ReflectionsEffective Questioning

Effective Questioning

Two of the key skills of teaching are effective questioning and feedback strategies, but the way a teacher interrelates them, using questioning as feedback or feedback through questioning, prompts students into thinking and increases their metacognition skills, or how to think for themselves.

Questioning through discussion and dialogue is the most common form of interaction between teacher and pupil that prompts “reflection, observation, critical thinking, and evaluation” (Hughes, 2005, p. 86). But the difference between just posing questions and effective questioning lies in planning for the right questioning methods that align with the learning goals and cater for differentiation.

Feedback strategies can be both summative and formative; while the first marks the student’s achievements at the end of a learning period, the latter is ongoing in the classroom, timely, and “offers guidance on how work can be improved” (Black and William, 1998, p. 4). Formative feedback aligns with the goal, identifies the gap in learning, and prompts the student into thinking by leaving time for revision, thus boosting understanding and motivation.

Using effective questioning as a feedback strategy is important in the formative, scaffolded learning process. Questioning can be applied before, during, and after new learning has been introduced through planned patterns using different sequences of cognitive levels in pair or group work (Hannel, 2009, p. 66).

“The dialogue between pupils and a teacher should be thoughtful, reflective, focused to evoke and explore understanding, and conducted so that all pupils have an opportunity to think and express their ideas” (Black and William, 1998, p. 8).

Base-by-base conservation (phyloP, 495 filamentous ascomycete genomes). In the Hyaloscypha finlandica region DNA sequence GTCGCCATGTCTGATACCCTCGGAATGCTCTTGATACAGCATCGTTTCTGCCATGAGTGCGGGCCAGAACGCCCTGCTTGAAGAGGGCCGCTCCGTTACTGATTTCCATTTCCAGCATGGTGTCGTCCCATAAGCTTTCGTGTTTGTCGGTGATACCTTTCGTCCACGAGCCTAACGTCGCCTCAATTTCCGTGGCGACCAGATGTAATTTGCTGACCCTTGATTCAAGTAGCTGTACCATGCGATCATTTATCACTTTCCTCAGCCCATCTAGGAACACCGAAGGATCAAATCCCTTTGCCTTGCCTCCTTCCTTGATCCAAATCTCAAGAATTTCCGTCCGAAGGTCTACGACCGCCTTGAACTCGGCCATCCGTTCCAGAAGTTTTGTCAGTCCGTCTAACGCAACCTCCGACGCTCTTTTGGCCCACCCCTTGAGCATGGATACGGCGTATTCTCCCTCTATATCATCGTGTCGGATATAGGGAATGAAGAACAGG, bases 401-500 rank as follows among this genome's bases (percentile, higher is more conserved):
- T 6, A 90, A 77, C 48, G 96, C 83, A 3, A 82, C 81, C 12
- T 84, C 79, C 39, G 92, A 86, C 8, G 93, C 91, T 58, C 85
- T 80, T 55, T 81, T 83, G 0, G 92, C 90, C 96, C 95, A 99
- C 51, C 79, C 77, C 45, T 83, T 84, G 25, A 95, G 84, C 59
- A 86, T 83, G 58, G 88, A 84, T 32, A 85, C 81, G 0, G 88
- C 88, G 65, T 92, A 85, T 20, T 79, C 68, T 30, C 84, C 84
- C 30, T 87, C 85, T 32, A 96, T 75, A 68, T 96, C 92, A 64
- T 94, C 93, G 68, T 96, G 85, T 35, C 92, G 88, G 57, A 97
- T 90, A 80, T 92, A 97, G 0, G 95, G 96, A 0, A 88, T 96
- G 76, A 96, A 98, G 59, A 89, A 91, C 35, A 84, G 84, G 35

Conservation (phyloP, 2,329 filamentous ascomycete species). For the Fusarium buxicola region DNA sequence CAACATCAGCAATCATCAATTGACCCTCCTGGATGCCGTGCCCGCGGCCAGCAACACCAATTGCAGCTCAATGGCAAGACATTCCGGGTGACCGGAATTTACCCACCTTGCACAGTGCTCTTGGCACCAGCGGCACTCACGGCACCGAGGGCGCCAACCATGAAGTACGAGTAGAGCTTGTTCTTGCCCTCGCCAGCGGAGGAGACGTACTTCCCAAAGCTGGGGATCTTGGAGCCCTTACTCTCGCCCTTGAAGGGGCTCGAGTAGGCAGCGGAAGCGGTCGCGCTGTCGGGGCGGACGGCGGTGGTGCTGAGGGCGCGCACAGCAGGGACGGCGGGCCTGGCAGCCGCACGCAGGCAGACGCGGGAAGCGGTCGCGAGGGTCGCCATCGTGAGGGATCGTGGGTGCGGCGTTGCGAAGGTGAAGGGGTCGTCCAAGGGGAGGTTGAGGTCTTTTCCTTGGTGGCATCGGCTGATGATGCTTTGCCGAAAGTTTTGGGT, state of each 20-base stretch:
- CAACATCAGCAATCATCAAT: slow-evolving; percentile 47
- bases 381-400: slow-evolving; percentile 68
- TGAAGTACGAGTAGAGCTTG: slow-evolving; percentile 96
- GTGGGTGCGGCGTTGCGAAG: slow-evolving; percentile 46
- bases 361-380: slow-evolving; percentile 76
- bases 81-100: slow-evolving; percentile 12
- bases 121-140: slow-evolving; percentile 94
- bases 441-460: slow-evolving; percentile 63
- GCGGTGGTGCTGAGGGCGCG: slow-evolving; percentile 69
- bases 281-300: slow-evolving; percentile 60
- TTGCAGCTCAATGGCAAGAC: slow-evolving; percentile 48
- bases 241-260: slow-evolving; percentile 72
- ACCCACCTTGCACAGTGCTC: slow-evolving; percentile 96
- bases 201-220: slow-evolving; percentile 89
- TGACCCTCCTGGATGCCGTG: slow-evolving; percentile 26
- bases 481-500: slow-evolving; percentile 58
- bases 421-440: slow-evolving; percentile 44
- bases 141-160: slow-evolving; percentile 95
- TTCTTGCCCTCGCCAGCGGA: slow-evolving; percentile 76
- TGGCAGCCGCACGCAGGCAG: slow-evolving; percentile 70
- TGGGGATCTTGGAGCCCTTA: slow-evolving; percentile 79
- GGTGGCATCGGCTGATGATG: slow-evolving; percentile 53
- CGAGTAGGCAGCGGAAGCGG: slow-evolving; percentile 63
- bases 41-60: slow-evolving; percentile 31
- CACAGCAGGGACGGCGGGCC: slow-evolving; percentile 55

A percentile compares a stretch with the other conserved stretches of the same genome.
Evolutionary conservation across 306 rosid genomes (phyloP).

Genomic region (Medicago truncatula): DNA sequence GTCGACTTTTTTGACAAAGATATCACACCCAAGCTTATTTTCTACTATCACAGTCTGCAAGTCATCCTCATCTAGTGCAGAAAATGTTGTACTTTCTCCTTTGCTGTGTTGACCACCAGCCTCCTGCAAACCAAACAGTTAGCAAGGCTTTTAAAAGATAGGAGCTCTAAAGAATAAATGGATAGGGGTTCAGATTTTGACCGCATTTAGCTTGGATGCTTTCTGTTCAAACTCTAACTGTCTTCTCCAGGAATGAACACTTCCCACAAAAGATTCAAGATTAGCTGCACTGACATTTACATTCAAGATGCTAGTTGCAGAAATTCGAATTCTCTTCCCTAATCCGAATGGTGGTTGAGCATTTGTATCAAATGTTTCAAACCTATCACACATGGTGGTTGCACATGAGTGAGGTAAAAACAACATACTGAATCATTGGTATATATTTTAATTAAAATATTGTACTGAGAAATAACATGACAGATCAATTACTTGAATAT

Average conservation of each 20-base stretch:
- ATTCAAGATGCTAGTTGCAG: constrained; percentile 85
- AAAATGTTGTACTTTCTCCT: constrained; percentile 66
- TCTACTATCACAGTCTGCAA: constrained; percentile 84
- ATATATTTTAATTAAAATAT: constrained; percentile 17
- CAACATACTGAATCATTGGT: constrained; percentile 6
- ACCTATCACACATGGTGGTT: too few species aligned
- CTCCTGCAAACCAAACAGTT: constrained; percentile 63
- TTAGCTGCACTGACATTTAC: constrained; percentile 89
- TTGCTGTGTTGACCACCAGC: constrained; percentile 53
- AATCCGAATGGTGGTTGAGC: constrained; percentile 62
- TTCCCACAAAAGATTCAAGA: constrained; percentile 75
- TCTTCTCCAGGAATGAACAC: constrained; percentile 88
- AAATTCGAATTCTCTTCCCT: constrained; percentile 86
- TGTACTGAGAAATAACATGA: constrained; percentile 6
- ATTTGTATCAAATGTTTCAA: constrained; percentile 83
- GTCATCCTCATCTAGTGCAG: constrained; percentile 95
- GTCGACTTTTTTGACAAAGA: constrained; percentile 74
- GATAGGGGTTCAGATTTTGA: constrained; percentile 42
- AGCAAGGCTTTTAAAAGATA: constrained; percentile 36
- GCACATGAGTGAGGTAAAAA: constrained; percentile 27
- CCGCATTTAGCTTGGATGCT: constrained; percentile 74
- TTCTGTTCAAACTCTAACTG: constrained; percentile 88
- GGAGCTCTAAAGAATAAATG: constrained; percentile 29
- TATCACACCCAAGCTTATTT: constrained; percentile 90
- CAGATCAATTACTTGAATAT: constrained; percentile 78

As opposed to a teacher’s talk where students are mere passive receivers, encouraging discourse and dialogue in a class improves the pupil’s communication skills, allows them to practice new learned vocabulary and ideas, helps them understand and “unlearn” assumptions, and allows for instant feedback to check and correct what they’ve learned and evaluate their learning (Petty, 2009, p. 193). Good formative feedback prompts learning and is achieved with comments and open-ended questions that reveal potential in pupils’ work, stimulate thinking, and offer them ways to improve. Leaving time for answering and revision and inviting them to discuss their thinking with their peers or in groups stimulates the student’s cognitive growth at their own pace (Black and William, 1998, p. 8).


Black, P. and William, D., 1998. Inside the Black Box: Raising Standards Through Classroom Assessment, Kings College, London. Hannel, I., 2009. Insufficient questioning. Kappan, 91(3), pp. 65–69.

Hughes, J., 2005. Improving communication skills in student music teachers. Part Two: questioning skills. Music Education Research, March, 7(1), pp. 83–99.

NCCA, 2015, Effective Questioning, [online]. Available at:[Accessed 04 November 2023]

Petty, G., 2009. Teaching Today. Cheltenham: Nelson Thornes. Vogler, K.E., 2005, Improve your verbal questioning, The Clearing House, November/December, 79(2), pp. 98–103

Photo by

Bk to Top